Jul 30, 2016

An Bord Pleanála Rejects Trinity’s 280-bed Oisín House Development

An Taisce appealed the planning permission for the “overscaled” €52 million accommodation project.

Sinéad BakerEditor
The current Oisín House development would be demolished to make way for a 280-bed accommodation complex and student facilities.

An Board Pleanála has refused permission for Trinity to progress with the development of Oisín House into a 280-bedroom accommodation complex, including the College Health Centre and other facilities, which was due to be completed in 2018.

The €52 million development saw An Taisce, the national trust for Ireland, appeal the decision made by Dublin City Council in February to grant the project planning permission. In their appeal, An Taisce stated the the project consisted of an “overscaled building disrupting the scale and balance of the street and adversely affecting the adjacent historic college campus in an important Conservation Area”.

A press statement released by Trinity’s Head of Media Relations, Caoimhe Ní Lochlainn, states that Trinity is to “review” the decision and to “consider what is feasible”, adding that the College is “committed to providing more quality student accommodation and helping our students in the current crisis”.


Trinity College Dublin Students’ Union (TCDSU) have launched a petition calling on An Bord Pleanála to reverse the decision.

The move comes as a blow to Trinity’s plans to address the ongoing student accommodation crisis, and only weeks after the government announced an ambitious set of measures to address the shortage of student accommodation as part of its national housing strategy.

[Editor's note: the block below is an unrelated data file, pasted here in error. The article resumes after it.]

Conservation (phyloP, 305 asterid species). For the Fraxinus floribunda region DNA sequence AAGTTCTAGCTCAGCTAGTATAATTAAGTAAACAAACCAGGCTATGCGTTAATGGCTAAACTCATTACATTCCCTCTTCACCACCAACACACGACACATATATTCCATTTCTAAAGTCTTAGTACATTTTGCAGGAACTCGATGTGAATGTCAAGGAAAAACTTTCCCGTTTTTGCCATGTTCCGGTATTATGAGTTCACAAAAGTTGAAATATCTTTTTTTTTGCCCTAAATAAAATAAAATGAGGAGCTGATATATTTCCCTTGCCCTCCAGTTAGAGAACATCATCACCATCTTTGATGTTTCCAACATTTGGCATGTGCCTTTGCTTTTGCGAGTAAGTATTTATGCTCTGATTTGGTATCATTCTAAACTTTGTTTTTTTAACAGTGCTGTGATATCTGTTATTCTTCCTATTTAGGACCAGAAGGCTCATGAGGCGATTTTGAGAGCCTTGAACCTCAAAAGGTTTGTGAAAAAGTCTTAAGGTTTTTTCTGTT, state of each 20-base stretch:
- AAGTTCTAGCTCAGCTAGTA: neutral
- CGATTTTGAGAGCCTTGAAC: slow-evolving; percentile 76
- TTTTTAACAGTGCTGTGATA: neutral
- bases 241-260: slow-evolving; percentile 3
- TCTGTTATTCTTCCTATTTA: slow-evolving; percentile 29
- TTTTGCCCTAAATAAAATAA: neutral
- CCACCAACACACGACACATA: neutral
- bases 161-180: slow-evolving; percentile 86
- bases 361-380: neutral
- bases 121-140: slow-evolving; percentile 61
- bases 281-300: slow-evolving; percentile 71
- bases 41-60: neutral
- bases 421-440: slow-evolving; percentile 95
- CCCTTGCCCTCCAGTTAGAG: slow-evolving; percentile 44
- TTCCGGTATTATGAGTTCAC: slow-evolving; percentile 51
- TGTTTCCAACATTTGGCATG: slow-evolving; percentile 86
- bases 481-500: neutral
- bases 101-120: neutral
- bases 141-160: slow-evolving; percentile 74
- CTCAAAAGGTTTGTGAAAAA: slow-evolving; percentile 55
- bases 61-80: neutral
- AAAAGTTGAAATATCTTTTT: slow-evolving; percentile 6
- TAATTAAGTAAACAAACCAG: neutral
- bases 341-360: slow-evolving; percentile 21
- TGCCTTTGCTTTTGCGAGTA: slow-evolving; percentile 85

One of the measures announced by the government was the creation of a new fast-track planning application process for student accommodation complexes of ten or more units that will allow direct applications to An Bord Pleanála.

The strategy, which marked the first significant step to address the ongoing housing crisis, also promised to create an additional 7,000 student accommodation places by the end of 2019. The Higher Education Authority (HEA) currently estimates that there is now an unmet demand of around 25,000 student bed spaces nationally.

Speaking to The University Times when Trinity applied planning permission for the project in January, Ian Lumley, An Taisce Heritage Officer, said that the plan raised concerns primarily because of the “scale” of the project as well as concerns that the project was “within a conservation area”, Pearse Street.

If the project goes ahead, it will see the demolition of the current building on Pearse Street, which has housed some functions of the Department of Social Protection.

Prof Kevin O’Kelly, the Dean of Students, has previously told The University Times that the new building’s proposed “natural, mountain-like roof”, was intended to result in minimal disruption to the street’s skyline.

Due to be completed in summer 2018, the proposed building, alongside accommodation and the health centre, includes an open courtyard with trees and well as a mezzanine area overlooking three squash courts and a handball court – the sports displaced by the demolition of Luce Hall. The College Disability Service will also be situated on a floor below street level.

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